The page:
Myriad Orioles Thoughts: Adam Jones' legacy; instant replay; the flawed win rule -
Paul Folkemer

Myriad Orioles Thoughts: Adam Jones’ legacy; instant replay; the flawed win rule


Center fielder Adam Jones continued to make Orioles history Monday.

Jones’ three-run homer off Twins starter Kyle Gibson was his 125th at Camden Yards, setting a ballpark record previously held by Rafael Palmeiro.

It likely won’t be the last milestone for Jones, who continues to climb the Orioles’ franchise leaderboards, toppling some rather impressive names on his way up.

Jones currently ranks seventh in team history in hits (1,497); with 78 more this season, he’d surpass Nick Markakis and Boog Powell to enter the top five. He’s also 16 RBIs shy of Ken Singleton for fifth place. He’ll likely crack the top five in runs scored, needing just 49 more. Plus, Jones already ranks fifth all-time in home runs as an Oriole (230) and has a chance to surpass Brooks Robinson’s 268 during the 2018 season.



“After the season, after my career’s over, I think I’ll probably get a good perspective on the accomplishments that I had during my career,” Jones said. “I just go every day, take it one day at a time. I know that’s so cliche, but that’s really what I do. And I just try to win for that day and let today be for today and tomorrow be for tomorrow.”

Jones, it seems, sometimes doesn’t get the credit he deserves from Orioles fans, who lament his tendency to chase pitches in the dirt or criticize his less-than-stellar postseason performance. But make no mistake — Jones has already cemented his legacy as one of the club’s all-time greats.

Even beyond his place on the offensive leaderboards, Jones is a four-time Gold Glover, a five-time All-Star and the club’s leader on and off the field. Just witness the way Jones’ Team USA teammates fed off his energy during this year’s World Baseball Classic — that’s the kind of impact Jones has on a clubhouse.

Then there’s Jones’ many charitable efforts in the community, or his willingness to be brutally candid and thoughtful in the media about issues beyond the game, including race relations.

Jones may not be on his way to Cooperstown, but he’s firmly established himself in Orioles’ lore. He’ll be a surefire member of the Orioles Hall of Fame, though his career with the club is far from over.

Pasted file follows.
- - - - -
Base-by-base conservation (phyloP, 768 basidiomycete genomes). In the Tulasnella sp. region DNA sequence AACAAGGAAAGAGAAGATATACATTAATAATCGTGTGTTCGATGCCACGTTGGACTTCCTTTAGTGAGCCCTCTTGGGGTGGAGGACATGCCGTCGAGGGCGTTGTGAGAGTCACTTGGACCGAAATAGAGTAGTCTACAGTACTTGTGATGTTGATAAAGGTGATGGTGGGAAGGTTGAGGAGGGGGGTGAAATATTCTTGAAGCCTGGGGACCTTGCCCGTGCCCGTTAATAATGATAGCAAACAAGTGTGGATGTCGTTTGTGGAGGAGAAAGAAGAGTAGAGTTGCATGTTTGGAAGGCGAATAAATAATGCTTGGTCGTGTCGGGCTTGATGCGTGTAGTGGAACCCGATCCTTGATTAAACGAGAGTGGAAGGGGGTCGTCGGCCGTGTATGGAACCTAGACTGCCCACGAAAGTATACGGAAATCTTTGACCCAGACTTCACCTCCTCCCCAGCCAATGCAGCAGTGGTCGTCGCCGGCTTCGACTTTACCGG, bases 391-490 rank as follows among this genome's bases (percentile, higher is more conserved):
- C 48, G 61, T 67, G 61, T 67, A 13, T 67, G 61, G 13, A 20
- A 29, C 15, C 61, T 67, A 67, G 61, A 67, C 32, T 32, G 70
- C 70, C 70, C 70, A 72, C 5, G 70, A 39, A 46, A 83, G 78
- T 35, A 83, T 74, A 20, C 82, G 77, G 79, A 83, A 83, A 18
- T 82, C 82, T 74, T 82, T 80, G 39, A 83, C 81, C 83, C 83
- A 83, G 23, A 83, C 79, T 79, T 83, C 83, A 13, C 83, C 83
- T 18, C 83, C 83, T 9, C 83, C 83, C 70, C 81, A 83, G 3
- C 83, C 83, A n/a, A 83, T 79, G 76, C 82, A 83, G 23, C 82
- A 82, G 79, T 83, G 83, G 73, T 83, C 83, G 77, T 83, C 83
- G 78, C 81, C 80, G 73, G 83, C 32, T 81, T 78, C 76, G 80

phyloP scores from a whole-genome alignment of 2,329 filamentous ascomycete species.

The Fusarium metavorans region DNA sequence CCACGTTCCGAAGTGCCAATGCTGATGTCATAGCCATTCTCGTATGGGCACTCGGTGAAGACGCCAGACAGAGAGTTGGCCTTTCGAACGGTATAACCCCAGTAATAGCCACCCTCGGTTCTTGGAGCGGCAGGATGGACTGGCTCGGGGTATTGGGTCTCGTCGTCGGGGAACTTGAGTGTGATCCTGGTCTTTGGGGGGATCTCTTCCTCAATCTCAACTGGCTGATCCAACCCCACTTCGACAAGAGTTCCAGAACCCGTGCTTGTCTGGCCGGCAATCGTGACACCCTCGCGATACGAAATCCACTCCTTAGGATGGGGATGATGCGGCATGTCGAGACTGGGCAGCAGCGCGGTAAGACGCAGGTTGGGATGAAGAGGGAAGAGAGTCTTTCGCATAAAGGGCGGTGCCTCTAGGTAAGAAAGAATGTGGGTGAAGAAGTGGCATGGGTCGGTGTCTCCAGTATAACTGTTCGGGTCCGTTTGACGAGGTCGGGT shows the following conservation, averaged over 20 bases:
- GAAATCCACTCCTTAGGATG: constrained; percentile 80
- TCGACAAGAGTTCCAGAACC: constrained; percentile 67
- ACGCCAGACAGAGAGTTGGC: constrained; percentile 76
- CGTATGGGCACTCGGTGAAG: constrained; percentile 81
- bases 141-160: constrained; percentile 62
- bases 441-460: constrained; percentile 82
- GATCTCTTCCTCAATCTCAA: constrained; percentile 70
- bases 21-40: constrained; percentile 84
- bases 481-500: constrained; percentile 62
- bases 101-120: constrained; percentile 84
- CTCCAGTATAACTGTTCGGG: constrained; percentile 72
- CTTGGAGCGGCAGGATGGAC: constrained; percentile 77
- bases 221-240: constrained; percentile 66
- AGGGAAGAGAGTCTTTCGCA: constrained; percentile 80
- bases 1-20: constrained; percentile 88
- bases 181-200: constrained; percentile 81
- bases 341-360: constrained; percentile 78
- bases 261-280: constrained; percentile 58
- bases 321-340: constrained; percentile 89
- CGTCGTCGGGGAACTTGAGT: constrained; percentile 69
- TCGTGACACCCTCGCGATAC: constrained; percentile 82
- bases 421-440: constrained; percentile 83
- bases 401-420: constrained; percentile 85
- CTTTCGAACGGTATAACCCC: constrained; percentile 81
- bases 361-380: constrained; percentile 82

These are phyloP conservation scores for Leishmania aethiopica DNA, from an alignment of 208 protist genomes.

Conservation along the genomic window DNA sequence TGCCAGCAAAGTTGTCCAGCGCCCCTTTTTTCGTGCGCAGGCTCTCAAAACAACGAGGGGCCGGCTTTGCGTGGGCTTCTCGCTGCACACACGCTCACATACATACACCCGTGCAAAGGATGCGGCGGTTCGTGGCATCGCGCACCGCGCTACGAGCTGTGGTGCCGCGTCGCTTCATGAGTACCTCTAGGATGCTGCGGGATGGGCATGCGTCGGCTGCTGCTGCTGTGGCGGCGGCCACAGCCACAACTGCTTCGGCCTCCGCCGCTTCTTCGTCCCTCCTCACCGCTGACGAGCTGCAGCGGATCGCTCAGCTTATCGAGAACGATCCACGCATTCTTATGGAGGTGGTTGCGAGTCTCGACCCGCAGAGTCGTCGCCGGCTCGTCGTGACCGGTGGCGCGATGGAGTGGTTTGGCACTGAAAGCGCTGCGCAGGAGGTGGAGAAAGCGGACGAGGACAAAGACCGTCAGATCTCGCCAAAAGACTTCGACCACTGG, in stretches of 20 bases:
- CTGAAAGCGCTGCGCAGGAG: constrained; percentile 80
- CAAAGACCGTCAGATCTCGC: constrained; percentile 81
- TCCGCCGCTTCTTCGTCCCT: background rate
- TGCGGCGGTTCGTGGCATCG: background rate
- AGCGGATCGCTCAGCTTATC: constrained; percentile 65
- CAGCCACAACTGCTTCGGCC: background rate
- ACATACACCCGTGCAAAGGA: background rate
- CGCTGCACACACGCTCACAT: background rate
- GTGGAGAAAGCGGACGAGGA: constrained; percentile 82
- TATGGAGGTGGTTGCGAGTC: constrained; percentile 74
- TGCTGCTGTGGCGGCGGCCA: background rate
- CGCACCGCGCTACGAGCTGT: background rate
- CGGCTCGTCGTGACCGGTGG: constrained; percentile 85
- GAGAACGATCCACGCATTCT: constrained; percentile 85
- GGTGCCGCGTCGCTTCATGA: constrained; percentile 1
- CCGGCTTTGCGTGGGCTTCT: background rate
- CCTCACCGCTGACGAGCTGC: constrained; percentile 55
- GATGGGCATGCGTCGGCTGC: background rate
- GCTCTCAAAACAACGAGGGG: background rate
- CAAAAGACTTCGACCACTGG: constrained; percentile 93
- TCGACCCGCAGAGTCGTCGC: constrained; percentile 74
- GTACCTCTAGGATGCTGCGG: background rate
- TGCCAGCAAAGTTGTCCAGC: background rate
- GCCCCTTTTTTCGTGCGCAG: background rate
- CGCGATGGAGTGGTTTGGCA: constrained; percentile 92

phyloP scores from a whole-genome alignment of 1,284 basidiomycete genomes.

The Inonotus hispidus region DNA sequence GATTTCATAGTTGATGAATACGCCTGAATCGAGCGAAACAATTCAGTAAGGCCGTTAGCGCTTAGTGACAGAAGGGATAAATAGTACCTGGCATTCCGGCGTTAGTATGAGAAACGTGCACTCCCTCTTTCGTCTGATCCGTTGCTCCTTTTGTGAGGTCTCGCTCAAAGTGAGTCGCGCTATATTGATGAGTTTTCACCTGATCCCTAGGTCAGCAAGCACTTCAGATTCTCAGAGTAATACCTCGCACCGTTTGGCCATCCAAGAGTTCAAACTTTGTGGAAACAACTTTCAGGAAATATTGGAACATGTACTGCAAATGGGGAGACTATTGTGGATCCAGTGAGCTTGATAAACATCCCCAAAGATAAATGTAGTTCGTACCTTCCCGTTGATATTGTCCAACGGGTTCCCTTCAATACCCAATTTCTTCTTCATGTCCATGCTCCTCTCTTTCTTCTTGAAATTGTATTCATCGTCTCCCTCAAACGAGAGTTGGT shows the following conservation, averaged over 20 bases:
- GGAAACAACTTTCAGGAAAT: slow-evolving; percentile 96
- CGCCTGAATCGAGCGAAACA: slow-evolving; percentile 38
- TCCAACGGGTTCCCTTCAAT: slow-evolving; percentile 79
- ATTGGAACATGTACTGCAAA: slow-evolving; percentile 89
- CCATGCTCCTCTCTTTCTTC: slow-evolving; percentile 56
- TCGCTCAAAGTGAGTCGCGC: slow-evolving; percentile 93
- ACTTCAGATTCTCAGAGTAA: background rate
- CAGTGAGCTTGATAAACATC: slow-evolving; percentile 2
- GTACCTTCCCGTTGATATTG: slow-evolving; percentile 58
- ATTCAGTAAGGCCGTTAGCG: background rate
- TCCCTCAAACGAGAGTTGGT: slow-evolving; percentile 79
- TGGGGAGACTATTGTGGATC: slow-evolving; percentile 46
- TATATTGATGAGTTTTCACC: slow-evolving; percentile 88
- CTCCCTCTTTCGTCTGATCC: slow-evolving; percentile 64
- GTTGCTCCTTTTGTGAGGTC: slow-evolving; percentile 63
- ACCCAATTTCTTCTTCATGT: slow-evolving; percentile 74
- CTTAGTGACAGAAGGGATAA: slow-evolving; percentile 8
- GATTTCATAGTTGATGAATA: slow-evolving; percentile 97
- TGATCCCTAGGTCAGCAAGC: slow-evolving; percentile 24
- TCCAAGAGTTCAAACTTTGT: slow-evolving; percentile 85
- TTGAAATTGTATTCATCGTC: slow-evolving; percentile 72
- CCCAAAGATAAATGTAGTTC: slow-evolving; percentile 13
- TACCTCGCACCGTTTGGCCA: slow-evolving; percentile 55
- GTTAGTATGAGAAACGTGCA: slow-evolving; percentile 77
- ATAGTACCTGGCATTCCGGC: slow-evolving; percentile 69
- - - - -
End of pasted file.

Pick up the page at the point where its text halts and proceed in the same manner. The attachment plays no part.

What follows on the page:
Grumbling over replay

In the top of the third inning Monday, Twins leadoff man Brian Dozier stroked a double down the left-field line — or so ruled third base umpire Stu Scheurwater.

The Orioles challenged the play, believing video evidence showed that the ball landed foul. MASN replays seemed to confirm the Orioles’ view. However, after a two-and-a-half-minute review, the umpires upheld the call on the field, apparently not seeing indisputable evidence to overturn the ruling.

That sparked plenty of grumbling from Orioles fans, who lashed out against the replay system and criticized the fact that seemingly incorrect calls still slip through. Some argued that replay should be abolished entirely.

Look, I get it. It’s frustrating when, even viewing the play in slow motion from multiple angles, the umpires’ judgment doesn’t match what the fans and media see.

But even having a flawed replay system is much better than having no replay at all. Even if some puzzling calls slip through, the umpires get it right most of the time on review.

If not for review, the Orioles very well might have lost their series opener against the Blue Jays on Friday. In a tie game in the eighth, Darren O’Day struck out Justin Smoak with the bases loaded, but the ball trickled away into foul territory to allow the go-ahead run to score.

The Orioles challenged the call and, sure enough, replay showed that the ball hit Smoak after he swung, making it a dead ball and an instant out. The call was overturned, the Blue Jays’ run came off the board, and the Orioles went on to win the game in extras.

Could the replay system be improved? Certainly. But even in its current form, it’s an integral part of baseball.

The ridiculous win rule

Baseball analysts have long argued that the win statistic for pitchers is inherently flawed. Pitcher wins are so dependent on factors outside their control — such as run support and bullpen performance — that even the most old-school fans are coming to realize that wins don’t measure a pitcher’s performance very well.

Monday’s game provided a prime example. Gibson, the Twins starter, gave a wholly unimpressive performance. He allowed five runs in the second inning and another run in the fourth; all told, he was tagged for six runs and seven hits in five innings of work.

Yet thanks to the Twins’ offensive explosion, including a six-run sixth inning that broke a 6-6 tie, Gibson was credited with the win despite his 10.80 ERA for the night.

Nice work if you can get it.



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